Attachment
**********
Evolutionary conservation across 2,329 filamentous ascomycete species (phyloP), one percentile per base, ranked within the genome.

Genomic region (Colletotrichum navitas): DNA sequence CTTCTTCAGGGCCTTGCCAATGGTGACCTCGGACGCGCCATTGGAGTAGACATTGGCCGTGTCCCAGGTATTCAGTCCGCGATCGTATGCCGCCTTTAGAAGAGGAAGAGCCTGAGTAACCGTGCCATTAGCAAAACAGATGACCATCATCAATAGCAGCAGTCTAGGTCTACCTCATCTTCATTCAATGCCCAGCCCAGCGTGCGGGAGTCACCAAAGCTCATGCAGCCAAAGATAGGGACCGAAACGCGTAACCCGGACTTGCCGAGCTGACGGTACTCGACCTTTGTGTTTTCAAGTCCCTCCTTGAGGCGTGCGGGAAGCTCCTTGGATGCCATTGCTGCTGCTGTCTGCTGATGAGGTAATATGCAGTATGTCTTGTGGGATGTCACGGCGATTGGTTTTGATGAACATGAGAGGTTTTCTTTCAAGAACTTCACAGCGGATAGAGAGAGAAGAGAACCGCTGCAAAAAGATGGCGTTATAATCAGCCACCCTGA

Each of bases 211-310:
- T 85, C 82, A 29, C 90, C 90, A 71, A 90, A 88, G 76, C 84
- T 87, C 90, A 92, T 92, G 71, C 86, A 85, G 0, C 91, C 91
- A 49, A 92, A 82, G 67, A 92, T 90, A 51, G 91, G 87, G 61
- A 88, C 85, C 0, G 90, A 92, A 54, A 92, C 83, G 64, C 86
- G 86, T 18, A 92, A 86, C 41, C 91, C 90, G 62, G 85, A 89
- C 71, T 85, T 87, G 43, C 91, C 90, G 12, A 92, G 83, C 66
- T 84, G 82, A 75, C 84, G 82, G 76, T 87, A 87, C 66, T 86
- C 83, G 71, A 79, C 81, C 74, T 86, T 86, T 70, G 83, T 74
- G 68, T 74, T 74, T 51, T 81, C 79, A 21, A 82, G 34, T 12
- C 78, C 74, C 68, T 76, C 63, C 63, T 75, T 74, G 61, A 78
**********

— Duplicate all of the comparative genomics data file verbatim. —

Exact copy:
Evolutionary conservation across 2,329 filamentous ascomycete species (phyloP), one percentile per base, ranked within the genome.

Genomic region (Colletotrichum navitas): DNA sequence CTTCTTCAGGGCCTTGCCAATGGTGACCTCGGACGCGCCATTGGAGTAGACATTGGCCGTGTCCCAGGTATTCAGTCCGCGATCGTATGCCGCCTTTAGAAGAGGAAGAGCCTGAGTAACCGTGCCATTAGCAAAACAGATGACCATCATCAATAGCAGCAGTCTAGGTCTACCTCATCTTCATTCAATGCCCAGCCCAGCGTGCGGGAGTCACCAAAGCTCATGCAGCCAAAGATAGGGACCGAAACGCGTAACCCGGACTTGCCGAGCTGACGGTACTCGACCTTTGTGTTTTCAAGTCCCTCCTTGAGGCGTGCGGGAAGCTCCTTGGATGCCATTGCTGCTGCTGTCTGCTGATGAGGTAATATGCAGTATGTCTTGTGGGATGTCACGGCGATTGGTTTTGATGAACATGAGAGGTTTTCTTTCAAGAACTTCACAGCGGATAGAGAGAGAAGAGAACCGCTGCAAAAAGATGGCGTTATAATCAGCCACCCTGA

Each of bases 211-310:
- T 85, C 82, A 29, C 90, C 90, A 71, A 90, A 88, G 76, C 84
- T 87, C 90, A 92, T 92, G 71, C 86, A 85, G 0, C 91, C 91
- A 49, A 92, A 82, G 67, A 92, T 90, A 51, G 91, G 87, G 61
- A 88, C 85, C 0, G 90, A 92, A 54, A 92, C 83, G 64, C 86
- G 86, T 18, A 92, A 86, C 41, C 91, C 90, G 62, G 85, A 89
- C 71, T 85, T 87, G 43, C 91, C 90, G 12, A 92, G 83, C 66
- T 84, G 82, A 75, C 84, G 82, G 76, T 87, A 87, C 66, T 86
- C 83, G 71, A 79, C 81, C 74, T 86, T 86, T 70, G 83, T 74
- G 68, T 74, T 74, T 51, T 81, C 79, A 21, A 82, G 34, T 12
- C 78, C 74, C 68, T 76, C 63, C 63, T 75, T 74, G 61, A 78